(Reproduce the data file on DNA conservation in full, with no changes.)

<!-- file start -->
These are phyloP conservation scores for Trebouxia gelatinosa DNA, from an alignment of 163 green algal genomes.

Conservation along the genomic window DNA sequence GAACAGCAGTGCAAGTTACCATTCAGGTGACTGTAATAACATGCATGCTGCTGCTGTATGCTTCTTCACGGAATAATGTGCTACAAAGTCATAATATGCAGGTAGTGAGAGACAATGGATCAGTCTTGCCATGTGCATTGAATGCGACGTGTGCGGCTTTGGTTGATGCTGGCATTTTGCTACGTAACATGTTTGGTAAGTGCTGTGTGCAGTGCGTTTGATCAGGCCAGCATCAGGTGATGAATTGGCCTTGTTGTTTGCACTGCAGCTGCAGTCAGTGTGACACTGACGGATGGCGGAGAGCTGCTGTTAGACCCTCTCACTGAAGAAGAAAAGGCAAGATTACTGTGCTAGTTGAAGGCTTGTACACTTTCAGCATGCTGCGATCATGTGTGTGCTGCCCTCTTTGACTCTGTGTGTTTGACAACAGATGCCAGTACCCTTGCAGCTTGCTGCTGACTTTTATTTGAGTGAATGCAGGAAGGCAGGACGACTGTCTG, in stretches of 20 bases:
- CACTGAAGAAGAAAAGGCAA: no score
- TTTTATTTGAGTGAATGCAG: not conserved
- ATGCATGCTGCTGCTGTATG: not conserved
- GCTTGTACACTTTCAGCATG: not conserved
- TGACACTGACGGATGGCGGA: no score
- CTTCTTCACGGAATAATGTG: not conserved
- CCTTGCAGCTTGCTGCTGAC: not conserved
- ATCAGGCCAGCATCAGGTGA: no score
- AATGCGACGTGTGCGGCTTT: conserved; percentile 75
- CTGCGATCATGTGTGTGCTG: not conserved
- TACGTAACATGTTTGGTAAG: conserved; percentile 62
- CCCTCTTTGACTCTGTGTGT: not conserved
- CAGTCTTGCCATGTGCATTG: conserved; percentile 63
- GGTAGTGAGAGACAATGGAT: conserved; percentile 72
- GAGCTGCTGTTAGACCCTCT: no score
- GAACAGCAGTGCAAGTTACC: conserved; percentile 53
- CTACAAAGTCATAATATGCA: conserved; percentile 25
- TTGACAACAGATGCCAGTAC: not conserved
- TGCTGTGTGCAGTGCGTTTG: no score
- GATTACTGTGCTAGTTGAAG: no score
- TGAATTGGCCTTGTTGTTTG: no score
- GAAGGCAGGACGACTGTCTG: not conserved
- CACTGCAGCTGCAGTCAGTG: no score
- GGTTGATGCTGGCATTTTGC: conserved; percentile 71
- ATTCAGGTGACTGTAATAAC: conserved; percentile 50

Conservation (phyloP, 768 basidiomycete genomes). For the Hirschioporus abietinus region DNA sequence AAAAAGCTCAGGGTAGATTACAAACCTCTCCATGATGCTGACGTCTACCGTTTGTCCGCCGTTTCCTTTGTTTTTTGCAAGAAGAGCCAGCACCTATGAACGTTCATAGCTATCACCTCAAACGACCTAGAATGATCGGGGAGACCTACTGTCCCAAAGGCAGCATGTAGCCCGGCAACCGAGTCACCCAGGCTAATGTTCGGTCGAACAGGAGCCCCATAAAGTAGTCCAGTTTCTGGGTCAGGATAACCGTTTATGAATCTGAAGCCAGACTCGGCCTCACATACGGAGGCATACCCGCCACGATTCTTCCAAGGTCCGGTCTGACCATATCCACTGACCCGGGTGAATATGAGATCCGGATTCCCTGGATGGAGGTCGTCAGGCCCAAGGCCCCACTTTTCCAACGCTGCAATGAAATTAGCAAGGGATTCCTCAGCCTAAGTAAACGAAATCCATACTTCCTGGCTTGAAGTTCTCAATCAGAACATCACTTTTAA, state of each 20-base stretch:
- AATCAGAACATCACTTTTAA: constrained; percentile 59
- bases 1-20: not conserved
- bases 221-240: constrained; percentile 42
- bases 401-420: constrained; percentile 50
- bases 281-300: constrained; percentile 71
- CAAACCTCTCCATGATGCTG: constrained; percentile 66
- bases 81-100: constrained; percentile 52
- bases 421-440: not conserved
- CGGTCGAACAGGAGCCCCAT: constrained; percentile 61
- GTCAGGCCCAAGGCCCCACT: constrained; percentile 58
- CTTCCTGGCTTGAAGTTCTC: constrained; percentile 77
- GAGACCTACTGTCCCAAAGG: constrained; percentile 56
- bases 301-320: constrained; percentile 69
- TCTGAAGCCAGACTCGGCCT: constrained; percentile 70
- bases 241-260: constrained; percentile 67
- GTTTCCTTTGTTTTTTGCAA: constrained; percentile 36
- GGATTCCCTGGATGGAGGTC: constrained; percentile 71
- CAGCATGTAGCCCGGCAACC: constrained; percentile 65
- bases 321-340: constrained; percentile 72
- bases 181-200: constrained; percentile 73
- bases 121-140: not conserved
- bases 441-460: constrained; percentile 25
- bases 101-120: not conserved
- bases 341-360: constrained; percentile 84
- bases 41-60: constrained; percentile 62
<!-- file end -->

These are phyloP conservation scores for Trebouxia gelatinosa DNA, from an alignment of 163 green algal genomes.

Conservation along the genomic window DNA sequence GAACAGCAGTGCAAGTTACCATTCAGGTGACTGTAATAACATGCATGCTGCTGCTGTATGCTTCTTCACGGAATAATGTGCTACAAAGTCATAATATGCAGGTAGTGAGAGACAATGGATCAGTCTTGCCATGTGCATTGAATGCGACGTGTGCGGCTTTGGTTGATGCTGGCATTTTGCTACGTAACATGTTTGGTAAGTGCTGTGTGCAGTGCGTTTGATCAGGCCAGCATCAGGTGATGAATTGGCCTTGTTGTTTGCACTGCAGCTGCAGTCAGTGTGACACTGACGGATGGCGGAGAGCTGCTGTTAGACCCTCTCACTGAAGAAGAAAAGGCAAGATTACTGTGCTAGTTGAAGGCTTGTACACTTTCAGCATGCTGCGATCATGTGTGTGCTGCCCTCTTTGACTCTGTGTGTTTGACAACAGATGCCAGTACCCTTGCAGCTTGCTGCTGACTTTTATTTGAGTGAATGCAGGAAGGCAGGACGACTGTCTG, in stretches of 20 bases:
- CACTGAAGAAGAAAAGGCAA: no score
- TTTTATTTGAGTGAATGCAG: not conserved
- ATGCATGCTGCTGCTGTATG: not conserved
- GCTTGTACACTTTCAGCATG: not conserved
- TGACACTGACGGATGGCGGA: no score
- CTTCTTCACGGAATAATGTG: not conserved
- CCTTGCAGCTTGCTGCTGAC: not conserved
- ATCAGGCCAGCATCAGGTGA: no score
- AATGCGACGTGTGCGGCTTT: conserved; percentile 75
- CTGCGATCATGTGTGTGCTG: not conserved
- TACGTAACATGTTTGGTAAG: conserved; percentile 62
- CCCTCTTTGACTCTGTGTGT: not conserved
- CAGTCTTGCCATGTGCATTG: conserved; percentile 63
- GGTAGTGAGAGACAATGGAT: conserved; percentile 72
- GAGCTGCTGTTAGACCCTCT: no score
- GAACAGCAGTGCAAGTTACC: conserved; percentile 53
- CTACAAAGTCATAATATGCA: conserved; percentile 25
- TTGACAACAGATGCCAGTAC: not conserved
- TGCTGTGTGCAGTGCGTTTG: no score
- GATTACTGTGCTAGTTGAAG: no score
- TGAATTGGCCTTGTTGTTTG: no score
- GAAGGCAGGACGACTGTCTG: not conserved
- CACTGCAGCTGCAGTCAGTG: no score
- GGTTGATGCTGGCATTTTGC: conserved; percentile 71
- ATTCAGGTGACTGTAATAAC: conserved; percentile 50

Conservation (phyloP, 768 basidiomycete genomes). For the Hirschioporus abietinus region DNA sequence AAAAAGCTCAGGGTAGATTACAAACCTCTCCATGATGCTGACGTCTACCGTTTGTCCGCCGTTTCCTTTGTTTTTTGCAAGAAGAGCCAGCACCTATGAACGTTCATAGCTATCACCTCAAACGACCTAGAATGATCGGGGAGACCTACTGTCCCAAAGGCAGCATGTAGCCCGGCAACCGAGTCACCCAGGCTAATGTTCGGTCGAACAGGAGCCCCATAAAGTAGTCCAGTTTCTGGGTCAGGATAACCGTTTATGAATCTGAAGCCAGACTCGGCCTCACATACGGAGGCATACCCGCCACGATTCTTCCAAGGTCCGGTCTGACCATATCCACTGACCCGGGTGAATATGAGATCCGGATTCCCTGGATGGAGGTCGTCAGGCCCAAGGCCCCACTTTTCCAACGCTGCAATGAAATTAGCAAGGGATTCCTCAGCCTAAGTAAACGAAATCCATACTTCCTGGCTTGAAGTTCTCAATCAGAACATCACTTTTAA, state of each 20-base stretch:
- AATCAGAACATCACTTTTAA: constrained; percentile 59
- bases 1-20: not conserved
- bases 221-240: constrained; percentile 42
- bases 401-420: constrained; percentile 50
- bases 281-300: constrained; percentile 71
- CAAACCTCTCCATGATGCTG: constrained; percentile 66
- bases 81-100: constrained; percentile 52
- bases 421-440: not conserved
- CGGTCGAACAGGAGCCCCAT: constrained; percentile 61
- GTCAGGCCCAAGGCCCCACT: constrained; percentile 58
- CTTCCTGGCTTGAAGTTCTC: constrained; percentile 77
- GAGACCTACTGTCCCAAAGG: constrained; percentile 56
- bases 301-320: constrained; percentile 69
- TCTGAAGCCAGACTCGGCCT: constrained; percentile 70
- bases 241-260: constrained; percentile 67
- GTTTCCTTTGTTTTTTGCAA: constrained; percentile 36
- GGATTCCCTGGATGGAGGTC: constrained; percentile 71
- CAGCATGTAGCCCGGCAACC: constrained; percentile 65
- bases 321-340: constrained; percentile 72
- bases 181-200: constrained; percentile 73
- bases 121-140: not conserved
- bases 441-460: constrained; percentile 25
- bases 101-120: not conserved
- bases 341-360: constrained; percentile 84
- bases 41-60: constrained; percentile 62